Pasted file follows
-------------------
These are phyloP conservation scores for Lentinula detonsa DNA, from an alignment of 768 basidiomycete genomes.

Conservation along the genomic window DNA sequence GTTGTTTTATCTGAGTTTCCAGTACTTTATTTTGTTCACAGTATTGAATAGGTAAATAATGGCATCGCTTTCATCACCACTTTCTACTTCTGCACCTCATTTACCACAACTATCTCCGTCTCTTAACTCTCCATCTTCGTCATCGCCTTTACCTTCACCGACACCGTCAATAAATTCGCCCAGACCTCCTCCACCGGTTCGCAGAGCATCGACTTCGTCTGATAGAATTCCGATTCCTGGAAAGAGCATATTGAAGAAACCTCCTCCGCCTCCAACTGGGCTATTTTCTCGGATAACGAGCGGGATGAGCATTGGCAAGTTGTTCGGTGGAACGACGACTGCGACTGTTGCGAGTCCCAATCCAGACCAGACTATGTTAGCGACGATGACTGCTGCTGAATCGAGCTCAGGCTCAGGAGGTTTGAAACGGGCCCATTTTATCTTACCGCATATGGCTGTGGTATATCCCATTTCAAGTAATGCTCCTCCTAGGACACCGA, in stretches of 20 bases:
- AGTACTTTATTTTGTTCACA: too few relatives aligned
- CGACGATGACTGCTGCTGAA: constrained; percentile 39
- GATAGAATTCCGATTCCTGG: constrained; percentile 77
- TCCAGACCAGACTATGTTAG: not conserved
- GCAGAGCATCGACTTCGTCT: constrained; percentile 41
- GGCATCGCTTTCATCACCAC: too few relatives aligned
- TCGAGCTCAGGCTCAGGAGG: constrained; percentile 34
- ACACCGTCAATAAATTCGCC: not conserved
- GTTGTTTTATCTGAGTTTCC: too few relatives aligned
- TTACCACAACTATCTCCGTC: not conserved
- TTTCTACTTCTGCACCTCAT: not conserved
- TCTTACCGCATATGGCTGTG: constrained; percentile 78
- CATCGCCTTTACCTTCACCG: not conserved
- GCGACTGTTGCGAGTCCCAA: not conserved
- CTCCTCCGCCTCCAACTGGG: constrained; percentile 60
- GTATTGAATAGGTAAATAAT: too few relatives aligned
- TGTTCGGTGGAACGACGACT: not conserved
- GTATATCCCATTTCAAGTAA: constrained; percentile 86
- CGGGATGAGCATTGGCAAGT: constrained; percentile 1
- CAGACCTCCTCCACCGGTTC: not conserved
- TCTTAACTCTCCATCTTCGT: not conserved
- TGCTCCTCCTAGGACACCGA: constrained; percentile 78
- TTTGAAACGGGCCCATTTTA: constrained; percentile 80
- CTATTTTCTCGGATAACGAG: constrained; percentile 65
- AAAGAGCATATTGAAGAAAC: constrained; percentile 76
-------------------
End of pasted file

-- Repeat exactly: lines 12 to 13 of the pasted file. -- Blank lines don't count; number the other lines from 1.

- TTACCACAACTATCTCCGTC: not conserved
- TTTCTACTTCTGCACCTCAT: not conserved